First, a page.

A project has been launched to assess the impact plug-in electric vehicles (PIVs) will have on grid stability as more come on stream to beat European emission regulations.
The three and a half year CarConnect project aims to help power providers better understand how charge at home vehicles will affect fluctuations in the electricity grid.
The findings will determine if PIV demand control services that will reduce, stop or even reverse charging at certain times of day, can be delivered while meeting drivers’ needs.
The UK project is hosted by distribution network operator (DNO) Western Power Distribution (WPD), and delivered by EA Technology, Drive Electric and Lucy Electric Gridkey.
Roger Hey, Western Power Distribution’s future networks manager, said: “In our own homes an extra 3kW or 7kW is a significant, but manageable electricity load, no more than what a kettle or double-oven might use – it’s the time that a vehicle is charging that makes the difference – a full charge for a high-end plug-in-vehicle could take 8-10 hours, even with a 7kW charger.”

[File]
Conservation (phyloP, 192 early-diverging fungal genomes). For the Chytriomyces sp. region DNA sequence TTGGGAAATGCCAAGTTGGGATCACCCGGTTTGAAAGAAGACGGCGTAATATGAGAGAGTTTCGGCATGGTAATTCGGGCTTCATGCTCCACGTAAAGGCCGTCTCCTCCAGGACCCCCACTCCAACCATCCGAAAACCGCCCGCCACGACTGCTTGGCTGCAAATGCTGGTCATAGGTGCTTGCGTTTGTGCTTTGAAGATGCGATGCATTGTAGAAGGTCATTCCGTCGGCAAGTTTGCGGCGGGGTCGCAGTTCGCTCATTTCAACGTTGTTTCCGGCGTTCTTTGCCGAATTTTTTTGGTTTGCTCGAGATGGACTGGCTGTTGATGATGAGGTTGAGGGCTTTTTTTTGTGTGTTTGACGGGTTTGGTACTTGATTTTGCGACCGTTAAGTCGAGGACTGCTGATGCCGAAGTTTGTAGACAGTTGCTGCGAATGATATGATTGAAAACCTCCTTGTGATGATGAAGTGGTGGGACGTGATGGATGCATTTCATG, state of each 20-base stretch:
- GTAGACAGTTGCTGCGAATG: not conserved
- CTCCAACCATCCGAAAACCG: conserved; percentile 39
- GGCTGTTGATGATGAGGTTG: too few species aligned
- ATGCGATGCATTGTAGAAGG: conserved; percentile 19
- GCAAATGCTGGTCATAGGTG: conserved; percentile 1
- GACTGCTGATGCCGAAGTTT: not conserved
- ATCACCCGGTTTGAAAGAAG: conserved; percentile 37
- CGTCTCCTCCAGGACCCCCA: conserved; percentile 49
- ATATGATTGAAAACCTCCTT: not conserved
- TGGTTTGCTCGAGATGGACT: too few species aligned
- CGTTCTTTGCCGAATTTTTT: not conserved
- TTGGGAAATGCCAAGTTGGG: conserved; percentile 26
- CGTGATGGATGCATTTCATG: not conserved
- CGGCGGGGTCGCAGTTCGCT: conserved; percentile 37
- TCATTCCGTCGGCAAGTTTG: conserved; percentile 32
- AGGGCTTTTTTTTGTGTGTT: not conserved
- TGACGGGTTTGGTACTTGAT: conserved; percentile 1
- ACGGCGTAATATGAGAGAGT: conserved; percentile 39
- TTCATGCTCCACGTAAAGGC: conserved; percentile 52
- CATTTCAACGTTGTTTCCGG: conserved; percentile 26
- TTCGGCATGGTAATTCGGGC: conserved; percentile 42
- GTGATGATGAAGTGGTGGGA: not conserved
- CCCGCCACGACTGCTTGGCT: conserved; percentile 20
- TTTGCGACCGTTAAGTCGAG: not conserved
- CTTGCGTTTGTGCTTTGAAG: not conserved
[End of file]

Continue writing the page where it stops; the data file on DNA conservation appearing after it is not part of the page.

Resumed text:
In the last two years the UK has seen a 716% increase in PIV registrations as OEMs flex their ‘green’ credentials to pass ever tightening emission targets.
By the early 2020s there could be as many as one million ultra-low emission plug-in-vehicles on UK roads which will have an impact on grid stability, especially in the evenings as car owners return from work.
The project will outline key areas where WPD network will be most susceptible to plug-in-vehicle loads, and allow it to develop a method for monitoring the effect of plug-in-vehicles on low voltage networks.
Mike Potter, managing director of Drive Electric Ltd, said: “As ever more desirable electric vehicles become available, their widespread adoption is now almost certain.
“The smart technology and expanded understanding of PIV charging this project will develop helps ensure PIVs have a positive role in the energy network.”